Media Release

 
May 28, 2012

The Regional Municipality of York continues Emerald Ash Borer monitoring survey program

Traps deployed to monitor spread of invasive insect
NEWMARKET – The Regional Municipality of York continues to monitor the spread of the Emerald Ash Borer (EAB) with the placement of 250 monitoring traps throughout York Region.
 
Bright green prism-style monitoring traps will be placed in mature ash trees on public lands, to help determine the spread of the EAB.  The invasive species is native to Asia and has no known Canadian predator.  It was first noticed in York Region in 2008.
 
Monitoring traps are being placed approximately four to five metres above-ground and one square kilometre apart in the following municipalities:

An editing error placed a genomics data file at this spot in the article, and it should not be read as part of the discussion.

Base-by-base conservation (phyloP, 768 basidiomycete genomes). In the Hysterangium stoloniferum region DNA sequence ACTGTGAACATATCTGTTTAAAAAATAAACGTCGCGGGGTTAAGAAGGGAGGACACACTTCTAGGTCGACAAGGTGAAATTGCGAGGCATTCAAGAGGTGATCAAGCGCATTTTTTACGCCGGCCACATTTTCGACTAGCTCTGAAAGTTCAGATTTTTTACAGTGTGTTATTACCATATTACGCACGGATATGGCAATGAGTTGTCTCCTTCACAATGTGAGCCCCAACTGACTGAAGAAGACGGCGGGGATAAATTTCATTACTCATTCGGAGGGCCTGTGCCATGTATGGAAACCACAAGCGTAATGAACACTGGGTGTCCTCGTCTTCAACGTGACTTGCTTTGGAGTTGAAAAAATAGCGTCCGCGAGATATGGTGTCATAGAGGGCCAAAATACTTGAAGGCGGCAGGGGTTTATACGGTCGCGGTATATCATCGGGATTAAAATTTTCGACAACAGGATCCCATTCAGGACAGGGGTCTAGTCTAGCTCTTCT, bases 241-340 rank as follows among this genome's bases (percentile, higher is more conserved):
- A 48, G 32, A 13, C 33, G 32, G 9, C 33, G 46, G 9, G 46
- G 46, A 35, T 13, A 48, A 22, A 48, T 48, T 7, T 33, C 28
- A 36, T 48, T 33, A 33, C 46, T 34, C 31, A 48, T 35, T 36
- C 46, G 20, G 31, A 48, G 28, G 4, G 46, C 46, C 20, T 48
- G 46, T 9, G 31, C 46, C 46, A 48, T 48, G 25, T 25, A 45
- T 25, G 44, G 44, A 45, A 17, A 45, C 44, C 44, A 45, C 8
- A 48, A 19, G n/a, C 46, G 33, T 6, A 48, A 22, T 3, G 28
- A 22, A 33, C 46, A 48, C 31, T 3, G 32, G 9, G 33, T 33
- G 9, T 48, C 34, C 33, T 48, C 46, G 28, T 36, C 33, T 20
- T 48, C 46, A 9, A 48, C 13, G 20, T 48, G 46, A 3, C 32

• Northern portions of the Township of King and the Town of Whitchurch-Stouffville
• Towns of Aurora, Newmarket, East Gwillimbury and Georgina
 
York Region is working co-operatively with the Canadian Food Inspection Agency, the Ministry of Natural Resources, conservation authorities and local municipalities to monitor the impact of the insect.
 
Traps feature an adhesive coating on the outside with an EAB-attracting substance on the inside. Signs will be posted in the vicinity of the traps, providing information about the monitoring program. Residents are asked to avoid contact with the traps as they may cause mild skin irritation.
 
For more information on the Emerald Ash Borer, please visit the Canadian Food Inspection Agency website, www.inspection.gc.ca/pests or call 1-866-463-6017. Information can also be found on the front page link at www.york.ca
 
- 30 -
 
Media Contact: Barbara Moss, Corporate Communications, York Region
 1-877-464-9675, ext. 1237 • Cell: 905-505-5775 • barbara.moss@york.ca
 

 
 
Founded in 1971, The Regional Municipality of York is made up of nine municipalities
and provides services to more than one million residents, 29,000 businesses and 495,000 employees.

 For more information visit us at www.york.ca Follow us on : York Region   @YorkRegionGovt  
 
Back to top